Did you know that TV producers got the infamous horse Mr. Ed to “talk” by putting peanut butter on the roof of his mouth? If you’ve ever owned a dog, you’ve surely given them a glob of peanut butter and giggled as they desperately tried to swallow it. While it’s quite funny to watch, you might have wondered if it’s actually okay for a dog to eat peanut butter. Before you make this a staple in your dog’s diet, keep some of the following things in mind.
Is It OK For Dogs to Have Peanut Butter?
Yes, peanut butter is quite safe for dogs. It’s filled with lots of protein, an essential nutrient for dogs. Of course, protein is always best served in the form of meat, but peanut butter is a safe treat if you’re looking for something naturally filled with protein. Peanut butter is universally high in fat, but it’s the good kind of fat.
Good fats are great for their skin, coat, and brain development. The combination of fats, carbohydrates, and protein are excellent sources of energy. If you have a dog that practically bursts with energy, peanut butter is a great snack. When you go on a long hike, you can give your dog peanut butter if he seems like he’s beginning to lack energy. Just make sure you have plenty of water available.
Choosing the Right Peanut Butter Before Feeding Your Dogs
You should read the labels carefully on peanut butter before you start treating your dog. A lot of peanut butters are filled with additives that significantly lower its health factor. One of the most common additives is sugar, usually in the form of high fructose corn syrup (HFCS). Sugar isn’t all that good for dogs, especially HFCS.
The “all natural” brands of peanut butter are much better for everyone involved, especially if you’re enjoying this snack with them. Because of the sugar found in some brands, you should talk to your veterinarian if your dog has diabetes.
You shouldn’t give your pup chunky peanut butter for a couple of reasons. It’s a choking hazard, mostly, especially for smaller dogs and enthusiastic eaters. Secondly, dogs don’t digest whole nuts that well, so it can lead to some minor digestive upset.
The Key Is In Moderation:
Foods that aren’t natural in a dog’s diet should be given in moderation. Dogs in the wild don’t typically eat nuts and their main diet is mostly carnivorous. If you decide to give your dog peanut butter, this shouldn’t be a treat that’s given liberally.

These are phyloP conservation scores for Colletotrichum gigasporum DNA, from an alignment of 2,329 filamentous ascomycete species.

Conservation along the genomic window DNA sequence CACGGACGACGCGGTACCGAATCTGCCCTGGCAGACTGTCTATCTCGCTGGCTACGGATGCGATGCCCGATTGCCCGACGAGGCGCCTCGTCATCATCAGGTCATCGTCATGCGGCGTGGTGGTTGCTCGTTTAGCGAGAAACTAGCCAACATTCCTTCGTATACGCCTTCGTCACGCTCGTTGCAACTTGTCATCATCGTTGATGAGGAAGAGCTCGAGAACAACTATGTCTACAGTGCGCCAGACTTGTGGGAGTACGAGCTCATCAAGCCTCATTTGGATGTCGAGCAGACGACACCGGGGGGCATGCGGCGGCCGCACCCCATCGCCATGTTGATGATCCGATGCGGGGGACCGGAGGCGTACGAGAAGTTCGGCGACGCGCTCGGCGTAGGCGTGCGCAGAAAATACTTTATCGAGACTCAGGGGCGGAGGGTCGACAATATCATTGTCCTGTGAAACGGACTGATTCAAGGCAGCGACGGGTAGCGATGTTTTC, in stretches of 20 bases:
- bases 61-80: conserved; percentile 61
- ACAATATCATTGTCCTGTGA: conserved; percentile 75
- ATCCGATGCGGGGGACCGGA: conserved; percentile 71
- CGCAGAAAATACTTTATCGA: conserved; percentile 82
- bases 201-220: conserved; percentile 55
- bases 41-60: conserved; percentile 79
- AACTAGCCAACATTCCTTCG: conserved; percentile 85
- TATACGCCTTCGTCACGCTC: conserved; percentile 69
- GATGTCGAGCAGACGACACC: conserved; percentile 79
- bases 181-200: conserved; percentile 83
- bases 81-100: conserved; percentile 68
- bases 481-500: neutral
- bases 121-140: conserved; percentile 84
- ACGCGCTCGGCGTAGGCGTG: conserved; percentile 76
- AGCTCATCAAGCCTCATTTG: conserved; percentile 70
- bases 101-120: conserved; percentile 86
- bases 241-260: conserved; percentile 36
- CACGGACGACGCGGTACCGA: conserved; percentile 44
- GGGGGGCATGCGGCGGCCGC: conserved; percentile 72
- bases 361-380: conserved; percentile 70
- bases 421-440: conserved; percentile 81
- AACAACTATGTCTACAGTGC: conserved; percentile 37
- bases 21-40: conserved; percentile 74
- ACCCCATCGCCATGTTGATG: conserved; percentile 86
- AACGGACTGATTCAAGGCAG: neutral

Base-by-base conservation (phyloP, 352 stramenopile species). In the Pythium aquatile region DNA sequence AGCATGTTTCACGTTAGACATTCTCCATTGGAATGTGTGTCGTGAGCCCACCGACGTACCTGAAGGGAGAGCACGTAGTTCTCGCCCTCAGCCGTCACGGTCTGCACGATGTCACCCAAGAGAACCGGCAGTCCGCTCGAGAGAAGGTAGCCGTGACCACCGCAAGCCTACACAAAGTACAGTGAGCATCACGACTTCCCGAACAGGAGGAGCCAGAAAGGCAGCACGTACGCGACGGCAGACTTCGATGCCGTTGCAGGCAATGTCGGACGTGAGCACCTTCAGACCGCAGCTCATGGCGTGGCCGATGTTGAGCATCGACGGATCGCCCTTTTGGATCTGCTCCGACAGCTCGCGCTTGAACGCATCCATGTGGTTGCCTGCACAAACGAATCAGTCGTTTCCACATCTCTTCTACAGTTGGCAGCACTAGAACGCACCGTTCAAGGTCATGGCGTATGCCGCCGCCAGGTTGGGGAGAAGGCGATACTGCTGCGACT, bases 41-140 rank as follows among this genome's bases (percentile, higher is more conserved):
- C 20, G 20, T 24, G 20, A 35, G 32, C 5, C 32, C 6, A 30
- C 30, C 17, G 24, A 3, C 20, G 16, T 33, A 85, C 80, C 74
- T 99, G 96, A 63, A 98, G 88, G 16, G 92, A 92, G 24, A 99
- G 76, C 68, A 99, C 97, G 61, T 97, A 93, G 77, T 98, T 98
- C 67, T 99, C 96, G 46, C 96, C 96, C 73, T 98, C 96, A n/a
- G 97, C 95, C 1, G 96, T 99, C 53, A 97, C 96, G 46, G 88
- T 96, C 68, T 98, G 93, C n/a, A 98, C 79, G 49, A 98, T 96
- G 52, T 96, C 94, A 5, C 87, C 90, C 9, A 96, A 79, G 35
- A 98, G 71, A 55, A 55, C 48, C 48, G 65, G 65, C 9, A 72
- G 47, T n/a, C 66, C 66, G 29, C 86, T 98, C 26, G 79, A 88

As stated above, peanut butter is high in fat, and too much fat can be harmful to a dog’s health. Overweight dogs absolutely shouldn’t be given peanut butter. Moderation is almost important in regards to the amount you’re giving at one time. A huge glob can be a choking hazard.
You’ve probably seen how desperate a dog is to swallow when you give them a mound of peanut butter, and this can be dangerous if they manage to swallow it all at once. Small amounts are much safer.
Peanut Butter Treats For Dogs
Do you have a super spoiled dog? Maybe you want to take it to the next level and bake some peanut butter treats for them. These cookies are easy to make and all natural.
- 2.5 cups of whole wheat flour (use coconut or rice flour if your dog is allergic to wheat)
- 1 teaspoon of baking powder
- 1 cup of natural, smooth peanut butter
- 1 cup of water
- 2 tablespoons of natural honey
- 1 egg
Combine the ingredients in a bowl. The batter will be very sticky, so you might want to mix it with your hands or with a paddle attachment on your electric mixer. Lightly flour a surface and roll the dough out until it’s 1/2 inch thick. Use a cookie cutter to cut out shapes. Bake at 350 degrees Fahrenheit for about 20 minutes until the cookies are golden in color.
For hot summer weather, you can mix a cup of peanut butter with a bit of water and put the mixture into an ice cube tray. Silicone trays are better because you can pop the treats out easily. You can also fill rubber toys with peanut butter and freeze them. This will keep your dog entertained for hours!
A Final Word of Caution
Dogs can have food allergies just like humans do. While it’s unlikely, it is possible for your dog to have or develop a peanut allergy. Talk to your veterinarian about the signs of an allergic reactions or sensitivity.